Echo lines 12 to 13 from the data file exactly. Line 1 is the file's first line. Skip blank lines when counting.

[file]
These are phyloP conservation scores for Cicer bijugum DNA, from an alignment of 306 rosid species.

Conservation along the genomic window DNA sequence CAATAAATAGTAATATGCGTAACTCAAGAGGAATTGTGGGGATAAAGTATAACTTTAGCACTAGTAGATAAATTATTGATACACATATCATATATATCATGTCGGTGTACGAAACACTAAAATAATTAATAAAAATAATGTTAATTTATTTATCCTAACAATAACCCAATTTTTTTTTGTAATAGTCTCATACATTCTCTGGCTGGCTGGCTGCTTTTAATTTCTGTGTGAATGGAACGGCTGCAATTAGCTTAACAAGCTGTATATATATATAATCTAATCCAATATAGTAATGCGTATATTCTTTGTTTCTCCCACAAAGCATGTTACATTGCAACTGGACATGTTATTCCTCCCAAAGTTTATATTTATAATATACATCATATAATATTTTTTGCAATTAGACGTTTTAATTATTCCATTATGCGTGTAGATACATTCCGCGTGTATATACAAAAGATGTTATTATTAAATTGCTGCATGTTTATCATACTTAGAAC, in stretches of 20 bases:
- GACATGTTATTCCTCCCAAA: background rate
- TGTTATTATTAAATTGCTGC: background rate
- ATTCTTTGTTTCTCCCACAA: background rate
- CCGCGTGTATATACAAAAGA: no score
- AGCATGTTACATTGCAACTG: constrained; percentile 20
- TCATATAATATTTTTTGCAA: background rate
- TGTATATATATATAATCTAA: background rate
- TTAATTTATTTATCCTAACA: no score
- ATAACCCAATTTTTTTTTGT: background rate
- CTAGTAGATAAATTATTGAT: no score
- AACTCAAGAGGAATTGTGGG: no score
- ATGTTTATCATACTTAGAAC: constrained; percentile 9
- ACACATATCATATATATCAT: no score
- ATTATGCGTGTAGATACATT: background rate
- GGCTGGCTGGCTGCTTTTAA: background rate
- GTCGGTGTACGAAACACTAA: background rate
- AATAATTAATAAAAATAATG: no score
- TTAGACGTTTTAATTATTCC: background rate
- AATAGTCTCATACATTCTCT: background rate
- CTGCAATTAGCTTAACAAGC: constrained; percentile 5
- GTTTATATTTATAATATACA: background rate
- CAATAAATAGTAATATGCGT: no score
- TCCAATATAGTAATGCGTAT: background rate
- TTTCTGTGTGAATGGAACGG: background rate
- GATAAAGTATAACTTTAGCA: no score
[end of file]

- CTAGTAGATAAATTATTGAT: no score
- AACTCAAGAGGAATTGTGGG: no score